Use consistent visuals
A top rule for ensuring great user experience is committing to one, coherent graphic design. Whichever fonts, colors and layouts you have chosen for your documents, they should match the visual identity of your business. Otherwise, too many different graphic elements risk overwhelming your online audience and can negatively impact UX.
So how do you create a seamless visual transition between your brand and your digital publications? To start, you can customize the appearance of the viewer. For example:
Choose a background for the viewer to harmonize with your website.
Build a custom theme and fine-tune the viewer right down to the font.
For UX designers, “friction” is anything that gets between users and their goals. For digital publishers, this often means not ensuring optimal readability for their online documents. When publishing on Calaméo, take a moment to select the best options for your publication in its properties. Easy ways to reduce friction include:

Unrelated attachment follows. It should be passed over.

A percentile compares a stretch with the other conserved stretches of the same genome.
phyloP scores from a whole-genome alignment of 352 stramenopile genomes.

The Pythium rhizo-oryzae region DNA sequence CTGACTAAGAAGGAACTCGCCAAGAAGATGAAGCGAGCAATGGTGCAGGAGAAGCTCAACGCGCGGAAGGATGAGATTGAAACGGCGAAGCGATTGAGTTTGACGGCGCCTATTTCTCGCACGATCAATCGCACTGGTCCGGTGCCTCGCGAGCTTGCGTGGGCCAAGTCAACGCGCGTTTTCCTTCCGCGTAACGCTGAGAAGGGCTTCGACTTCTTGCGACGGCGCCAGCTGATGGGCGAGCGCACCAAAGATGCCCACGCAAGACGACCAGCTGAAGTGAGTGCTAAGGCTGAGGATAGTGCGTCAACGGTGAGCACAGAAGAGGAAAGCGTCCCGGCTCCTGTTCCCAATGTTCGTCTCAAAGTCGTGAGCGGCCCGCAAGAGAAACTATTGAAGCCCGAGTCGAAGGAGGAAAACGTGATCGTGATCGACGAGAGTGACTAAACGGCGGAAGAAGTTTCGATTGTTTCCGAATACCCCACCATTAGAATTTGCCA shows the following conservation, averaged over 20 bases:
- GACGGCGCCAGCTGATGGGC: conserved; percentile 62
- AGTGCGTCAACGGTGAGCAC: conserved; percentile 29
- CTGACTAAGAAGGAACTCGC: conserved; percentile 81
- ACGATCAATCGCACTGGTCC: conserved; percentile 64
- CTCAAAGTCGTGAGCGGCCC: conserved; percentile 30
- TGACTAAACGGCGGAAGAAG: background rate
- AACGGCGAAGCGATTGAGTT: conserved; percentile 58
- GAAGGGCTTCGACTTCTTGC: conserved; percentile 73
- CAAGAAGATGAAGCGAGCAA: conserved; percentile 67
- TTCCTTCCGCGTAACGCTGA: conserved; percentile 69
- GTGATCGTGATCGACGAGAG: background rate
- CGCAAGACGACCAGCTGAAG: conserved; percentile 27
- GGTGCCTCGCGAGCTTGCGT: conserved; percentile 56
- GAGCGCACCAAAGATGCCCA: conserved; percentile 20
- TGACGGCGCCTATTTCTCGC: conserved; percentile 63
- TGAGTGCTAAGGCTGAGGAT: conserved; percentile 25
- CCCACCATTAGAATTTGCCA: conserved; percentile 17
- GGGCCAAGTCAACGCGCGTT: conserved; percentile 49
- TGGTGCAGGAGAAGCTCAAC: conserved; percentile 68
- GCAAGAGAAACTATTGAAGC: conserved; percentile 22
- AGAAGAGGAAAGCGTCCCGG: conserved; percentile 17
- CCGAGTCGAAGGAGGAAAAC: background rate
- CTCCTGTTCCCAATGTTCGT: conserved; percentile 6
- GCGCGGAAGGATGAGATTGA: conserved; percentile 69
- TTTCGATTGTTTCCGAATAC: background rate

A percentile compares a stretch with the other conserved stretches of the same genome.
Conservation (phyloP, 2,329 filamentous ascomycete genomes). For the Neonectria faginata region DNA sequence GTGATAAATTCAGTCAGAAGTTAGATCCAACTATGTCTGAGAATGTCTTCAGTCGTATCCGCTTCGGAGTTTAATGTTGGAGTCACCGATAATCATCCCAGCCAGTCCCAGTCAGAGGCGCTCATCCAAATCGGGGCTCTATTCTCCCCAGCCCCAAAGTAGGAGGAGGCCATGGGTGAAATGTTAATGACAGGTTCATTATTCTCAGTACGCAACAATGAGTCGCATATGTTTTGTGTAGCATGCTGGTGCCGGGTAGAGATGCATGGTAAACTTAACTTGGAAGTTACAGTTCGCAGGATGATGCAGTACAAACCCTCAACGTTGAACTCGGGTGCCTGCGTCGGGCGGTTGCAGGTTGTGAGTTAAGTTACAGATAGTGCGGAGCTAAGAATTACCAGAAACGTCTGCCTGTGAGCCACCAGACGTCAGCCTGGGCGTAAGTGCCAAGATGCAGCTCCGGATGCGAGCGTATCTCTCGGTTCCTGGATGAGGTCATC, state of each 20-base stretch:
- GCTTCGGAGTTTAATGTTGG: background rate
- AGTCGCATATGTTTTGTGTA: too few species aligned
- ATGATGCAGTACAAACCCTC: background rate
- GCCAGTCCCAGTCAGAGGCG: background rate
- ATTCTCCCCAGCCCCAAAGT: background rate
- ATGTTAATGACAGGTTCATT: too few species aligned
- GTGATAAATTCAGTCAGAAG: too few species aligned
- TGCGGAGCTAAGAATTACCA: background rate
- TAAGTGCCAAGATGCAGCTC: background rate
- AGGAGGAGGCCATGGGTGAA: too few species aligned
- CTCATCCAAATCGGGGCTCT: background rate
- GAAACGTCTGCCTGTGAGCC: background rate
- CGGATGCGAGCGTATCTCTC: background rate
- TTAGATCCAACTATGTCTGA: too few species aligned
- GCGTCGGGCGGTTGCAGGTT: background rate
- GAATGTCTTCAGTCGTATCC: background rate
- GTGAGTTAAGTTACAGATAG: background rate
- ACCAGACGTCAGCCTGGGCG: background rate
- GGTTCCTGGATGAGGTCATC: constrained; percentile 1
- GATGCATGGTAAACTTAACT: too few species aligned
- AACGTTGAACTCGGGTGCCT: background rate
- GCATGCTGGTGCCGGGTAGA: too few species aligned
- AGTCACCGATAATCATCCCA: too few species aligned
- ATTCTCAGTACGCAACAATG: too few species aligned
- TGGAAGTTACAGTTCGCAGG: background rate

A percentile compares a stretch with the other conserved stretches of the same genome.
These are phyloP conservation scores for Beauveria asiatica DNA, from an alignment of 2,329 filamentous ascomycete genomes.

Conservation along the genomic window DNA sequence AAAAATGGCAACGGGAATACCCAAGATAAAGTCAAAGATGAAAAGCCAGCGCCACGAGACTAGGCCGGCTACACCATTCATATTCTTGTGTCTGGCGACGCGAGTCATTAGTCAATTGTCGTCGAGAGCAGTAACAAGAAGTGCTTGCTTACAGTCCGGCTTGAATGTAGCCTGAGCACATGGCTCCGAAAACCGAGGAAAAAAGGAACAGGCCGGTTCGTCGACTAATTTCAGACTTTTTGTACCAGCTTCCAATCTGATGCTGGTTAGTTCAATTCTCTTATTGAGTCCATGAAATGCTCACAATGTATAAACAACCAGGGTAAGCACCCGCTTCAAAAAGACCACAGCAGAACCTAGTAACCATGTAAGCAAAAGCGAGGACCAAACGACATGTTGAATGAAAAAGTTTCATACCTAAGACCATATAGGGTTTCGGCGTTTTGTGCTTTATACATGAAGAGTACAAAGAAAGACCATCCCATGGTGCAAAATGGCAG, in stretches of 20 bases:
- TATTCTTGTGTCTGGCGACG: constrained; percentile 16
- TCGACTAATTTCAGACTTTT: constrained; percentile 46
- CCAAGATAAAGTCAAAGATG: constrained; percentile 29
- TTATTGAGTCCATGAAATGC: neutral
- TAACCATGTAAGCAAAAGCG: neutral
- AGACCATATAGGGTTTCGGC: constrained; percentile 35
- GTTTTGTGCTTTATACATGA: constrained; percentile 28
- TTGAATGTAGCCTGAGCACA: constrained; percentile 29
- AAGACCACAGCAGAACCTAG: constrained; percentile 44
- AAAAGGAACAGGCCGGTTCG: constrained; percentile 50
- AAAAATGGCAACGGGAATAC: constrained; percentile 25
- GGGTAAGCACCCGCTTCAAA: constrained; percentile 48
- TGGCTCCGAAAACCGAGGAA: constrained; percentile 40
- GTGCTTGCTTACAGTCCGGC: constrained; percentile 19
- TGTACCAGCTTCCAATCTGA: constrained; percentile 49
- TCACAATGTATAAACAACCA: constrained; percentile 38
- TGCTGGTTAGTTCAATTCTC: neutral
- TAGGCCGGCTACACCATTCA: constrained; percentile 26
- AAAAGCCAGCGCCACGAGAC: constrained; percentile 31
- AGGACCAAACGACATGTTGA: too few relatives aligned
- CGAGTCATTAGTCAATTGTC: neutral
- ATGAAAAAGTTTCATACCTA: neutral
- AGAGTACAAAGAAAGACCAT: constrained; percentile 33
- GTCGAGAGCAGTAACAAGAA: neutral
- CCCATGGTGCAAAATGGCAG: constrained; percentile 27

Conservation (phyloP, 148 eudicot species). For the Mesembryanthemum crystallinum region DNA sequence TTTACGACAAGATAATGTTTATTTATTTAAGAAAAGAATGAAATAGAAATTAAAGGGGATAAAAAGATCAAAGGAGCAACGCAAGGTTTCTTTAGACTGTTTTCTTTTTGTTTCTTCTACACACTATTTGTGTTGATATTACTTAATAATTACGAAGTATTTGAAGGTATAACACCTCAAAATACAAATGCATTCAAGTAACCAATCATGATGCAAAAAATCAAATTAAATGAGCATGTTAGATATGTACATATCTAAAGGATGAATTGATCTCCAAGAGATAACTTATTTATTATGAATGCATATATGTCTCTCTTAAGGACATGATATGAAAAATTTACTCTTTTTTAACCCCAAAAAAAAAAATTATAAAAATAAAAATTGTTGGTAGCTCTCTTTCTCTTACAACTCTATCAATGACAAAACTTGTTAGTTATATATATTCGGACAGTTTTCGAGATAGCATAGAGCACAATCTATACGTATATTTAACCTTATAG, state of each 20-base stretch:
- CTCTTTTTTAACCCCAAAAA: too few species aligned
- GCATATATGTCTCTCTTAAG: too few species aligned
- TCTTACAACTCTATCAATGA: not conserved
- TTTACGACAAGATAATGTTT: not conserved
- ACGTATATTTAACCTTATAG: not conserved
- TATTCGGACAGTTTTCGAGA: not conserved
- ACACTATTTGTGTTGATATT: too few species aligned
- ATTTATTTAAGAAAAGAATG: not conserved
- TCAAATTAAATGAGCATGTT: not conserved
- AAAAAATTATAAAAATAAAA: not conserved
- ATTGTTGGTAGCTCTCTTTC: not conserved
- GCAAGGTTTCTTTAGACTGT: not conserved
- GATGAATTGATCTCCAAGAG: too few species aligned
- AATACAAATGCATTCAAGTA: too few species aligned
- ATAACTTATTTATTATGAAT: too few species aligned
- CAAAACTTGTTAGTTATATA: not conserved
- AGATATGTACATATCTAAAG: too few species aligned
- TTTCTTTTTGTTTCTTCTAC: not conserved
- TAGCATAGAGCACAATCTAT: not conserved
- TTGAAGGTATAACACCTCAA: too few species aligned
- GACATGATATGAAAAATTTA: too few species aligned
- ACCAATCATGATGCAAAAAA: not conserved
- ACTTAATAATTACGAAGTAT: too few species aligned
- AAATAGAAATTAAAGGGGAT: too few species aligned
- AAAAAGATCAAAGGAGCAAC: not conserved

Thanks to decades of digital culture, certain features of user experience are already understood and expected by just about everybody. For instance, Internet users expect that clicking a logo in the top left-hand corner of a web page or window will return them to the home page.
The publication above from County of Brant shows a great example of this strong UX element. With Calaméo, it’s simple to place your logo directly in the viewer and add a link. Take advantage of it in your digital publications to increase traffic to your site!
Do you wish you could:
Let your readers follow your business’s social media accounts in just one click?
Modify a button in the viewer to include a call to action, such as “Download now”?
Then you need to explore Calaméo’s custom themes feature. Because of its unique flexibility, you can adapt the user experience of your digital publications to best serve your business’s goals. Check out this example from Office de Tourisme de Bordeaux Métropole: